Dizziness is any sensation of movement within the head that may or may not be accompanied by unsteadiness. Dizziness is a multifaceted symptom that can result in numerous different subjective explanations or sensations. Dizziness typically falls under 1 (or more) of the 4 main types: vertigo, disequilibrium, presyncope or lightheadedness.
- Vertigo is the illusion of environmental motion, classically described as "spinning" or "whirling."
- Disequilibrium typically represents a disturbance in balance or coordination such that confident walking is impaired and may be sensed as a problem with the legs or body and/or an abnormal feeling in the head.
- Presyncope is the sense of impending loss of consciousness.
- Lightheadedness refers to a sensation "in the head" that is clearly not vertiginous or presyncopal, and is not necessarily related to walking.
Dizziness (including vertigo) affects about 15% to over 20% of adults yearly in large population-based studies. Prevalence of vertigo rises with age and is about two to three times higher in women than in men. Depending on the type of dizziness, dizziness can be a single attack or recurrent attacks that last anywhere from seconds to days/weeks.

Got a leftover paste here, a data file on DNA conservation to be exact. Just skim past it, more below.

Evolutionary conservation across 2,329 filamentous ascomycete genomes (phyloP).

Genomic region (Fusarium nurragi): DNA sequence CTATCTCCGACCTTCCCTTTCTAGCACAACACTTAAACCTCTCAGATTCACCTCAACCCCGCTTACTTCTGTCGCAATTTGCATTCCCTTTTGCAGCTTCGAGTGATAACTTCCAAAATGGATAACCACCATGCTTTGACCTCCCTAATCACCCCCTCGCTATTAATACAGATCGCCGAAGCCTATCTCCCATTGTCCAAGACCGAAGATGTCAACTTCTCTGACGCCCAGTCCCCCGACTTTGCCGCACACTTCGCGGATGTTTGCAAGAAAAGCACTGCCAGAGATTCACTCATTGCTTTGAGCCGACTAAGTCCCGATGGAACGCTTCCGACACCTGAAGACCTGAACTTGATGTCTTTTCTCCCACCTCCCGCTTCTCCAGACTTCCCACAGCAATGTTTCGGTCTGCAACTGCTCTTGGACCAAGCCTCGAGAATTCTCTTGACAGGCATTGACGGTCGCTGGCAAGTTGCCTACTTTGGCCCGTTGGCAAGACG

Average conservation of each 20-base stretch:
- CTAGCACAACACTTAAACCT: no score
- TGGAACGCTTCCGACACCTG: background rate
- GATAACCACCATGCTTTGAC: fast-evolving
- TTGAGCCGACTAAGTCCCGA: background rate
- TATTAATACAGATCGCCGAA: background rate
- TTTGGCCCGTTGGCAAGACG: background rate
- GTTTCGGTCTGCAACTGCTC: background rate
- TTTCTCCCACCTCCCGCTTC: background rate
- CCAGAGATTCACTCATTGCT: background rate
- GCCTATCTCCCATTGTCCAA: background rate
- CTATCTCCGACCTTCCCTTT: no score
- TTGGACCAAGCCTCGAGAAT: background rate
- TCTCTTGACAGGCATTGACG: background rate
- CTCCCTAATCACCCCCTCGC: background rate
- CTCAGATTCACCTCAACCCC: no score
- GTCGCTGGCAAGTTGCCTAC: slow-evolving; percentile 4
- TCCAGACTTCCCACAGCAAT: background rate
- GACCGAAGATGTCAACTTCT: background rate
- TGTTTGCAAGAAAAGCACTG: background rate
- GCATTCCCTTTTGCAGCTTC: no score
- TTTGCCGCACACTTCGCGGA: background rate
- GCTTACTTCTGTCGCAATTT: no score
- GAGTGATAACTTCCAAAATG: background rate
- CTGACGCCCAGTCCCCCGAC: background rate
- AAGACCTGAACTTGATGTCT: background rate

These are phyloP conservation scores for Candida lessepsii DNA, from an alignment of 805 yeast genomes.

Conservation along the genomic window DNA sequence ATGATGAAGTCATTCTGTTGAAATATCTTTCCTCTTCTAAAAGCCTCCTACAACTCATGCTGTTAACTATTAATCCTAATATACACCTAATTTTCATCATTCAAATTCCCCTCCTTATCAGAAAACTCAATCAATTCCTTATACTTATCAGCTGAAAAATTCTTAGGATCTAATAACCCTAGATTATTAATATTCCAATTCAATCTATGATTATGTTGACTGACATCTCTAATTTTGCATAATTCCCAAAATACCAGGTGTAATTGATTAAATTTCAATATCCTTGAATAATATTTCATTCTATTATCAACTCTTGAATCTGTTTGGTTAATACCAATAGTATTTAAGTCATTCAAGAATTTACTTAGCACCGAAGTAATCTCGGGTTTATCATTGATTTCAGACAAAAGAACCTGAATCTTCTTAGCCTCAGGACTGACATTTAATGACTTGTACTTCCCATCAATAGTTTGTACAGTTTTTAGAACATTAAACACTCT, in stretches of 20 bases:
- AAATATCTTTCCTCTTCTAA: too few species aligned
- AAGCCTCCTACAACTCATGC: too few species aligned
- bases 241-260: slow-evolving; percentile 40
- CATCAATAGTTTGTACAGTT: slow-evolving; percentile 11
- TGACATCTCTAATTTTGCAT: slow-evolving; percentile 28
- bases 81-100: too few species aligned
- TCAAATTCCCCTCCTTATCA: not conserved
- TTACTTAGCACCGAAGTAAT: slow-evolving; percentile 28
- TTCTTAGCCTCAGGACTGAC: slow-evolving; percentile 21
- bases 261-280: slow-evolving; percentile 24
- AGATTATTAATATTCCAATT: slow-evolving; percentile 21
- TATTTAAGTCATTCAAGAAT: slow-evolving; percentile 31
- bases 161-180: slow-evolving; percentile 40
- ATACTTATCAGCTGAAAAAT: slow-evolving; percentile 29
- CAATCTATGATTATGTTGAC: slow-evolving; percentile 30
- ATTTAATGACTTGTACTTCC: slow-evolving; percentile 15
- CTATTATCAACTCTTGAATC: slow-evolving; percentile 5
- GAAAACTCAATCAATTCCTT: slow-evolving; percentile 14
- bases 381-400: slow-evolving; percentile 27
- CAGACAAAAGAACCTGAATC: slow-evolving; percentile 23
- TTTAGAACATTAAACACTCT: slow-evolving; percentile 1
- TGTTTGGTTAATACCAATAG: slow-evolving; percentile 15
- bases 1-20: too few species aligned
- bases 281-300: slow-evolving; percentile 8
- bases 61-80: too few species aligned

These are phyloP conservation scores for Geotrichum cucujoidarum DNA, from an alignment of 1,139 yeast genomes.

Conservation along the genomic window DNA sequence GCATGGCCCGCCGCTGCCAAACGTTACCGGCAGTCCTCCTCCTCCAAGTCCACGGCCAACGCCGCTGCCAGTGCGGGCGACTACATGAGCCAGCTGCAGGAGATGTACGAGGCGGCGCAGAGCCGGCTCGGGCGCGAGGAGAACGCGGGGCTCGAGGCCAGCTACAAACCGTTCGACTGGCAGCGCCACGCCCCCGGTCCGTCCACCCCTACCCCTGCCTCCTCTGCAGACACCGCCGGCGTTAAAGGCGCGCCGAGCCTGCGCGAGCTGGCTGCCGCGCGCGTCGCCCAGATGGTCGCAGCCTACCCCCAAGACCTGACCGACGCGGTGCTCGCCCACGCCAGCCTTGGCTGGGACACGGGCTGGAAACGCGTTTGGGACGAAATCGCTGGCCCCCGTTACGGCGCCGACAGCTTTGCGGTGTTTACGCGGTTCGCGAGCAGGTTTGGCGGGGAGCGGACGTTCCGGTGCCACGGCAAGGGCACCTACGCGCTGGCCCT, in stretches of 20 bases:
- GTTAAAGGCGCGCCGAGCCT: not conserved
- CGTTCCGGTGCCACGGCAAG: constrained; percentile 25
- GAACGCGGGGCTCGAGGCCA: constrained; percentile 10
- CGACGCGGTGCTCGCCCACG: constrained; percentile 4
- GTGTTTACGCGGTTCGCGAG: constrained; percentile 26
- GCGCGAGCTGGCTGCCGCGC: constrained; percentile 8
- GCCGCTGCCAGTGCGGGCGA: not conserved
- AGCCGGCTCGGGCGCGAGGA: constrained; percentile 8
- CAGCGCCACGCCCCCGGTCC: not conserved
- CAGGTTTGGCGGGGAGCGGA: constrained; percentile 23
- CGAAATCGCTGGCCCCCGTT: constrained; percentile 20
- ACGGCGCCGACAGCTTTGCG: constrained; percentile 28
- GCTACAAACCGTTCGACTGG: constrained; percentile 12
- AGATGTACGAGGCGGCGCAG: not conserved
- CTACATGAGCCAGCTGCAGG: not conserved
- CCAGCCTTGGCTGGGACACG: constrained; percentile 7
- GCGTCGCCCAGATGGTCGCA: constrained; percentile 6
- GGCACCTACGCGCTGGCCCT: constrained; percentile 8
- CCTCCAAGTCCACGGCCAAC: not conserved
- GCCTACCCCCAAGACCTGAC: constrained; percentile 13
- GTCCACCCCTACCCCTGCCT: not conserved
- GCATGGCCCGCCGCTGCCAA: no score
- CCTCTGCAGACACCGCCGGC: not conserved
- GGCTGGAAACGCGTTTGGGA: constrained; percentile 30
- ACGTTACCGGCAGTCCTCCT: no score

Some common sensations that individuals may feel are: rocking, floating, spinning, imbalance, floating, unsteadiness, disequilibrium, light-headedness, bouncing of vision, nausea, ringing in the ears, and others.
These symptoms and the triggers associated with dizziness are dependent on the individual and can be associated with numerous possibilities. Quick movements, repetitive movements, positional changes, large movements, closing of the eyes, and/or busy environments are frequently reported as provoking symptoms.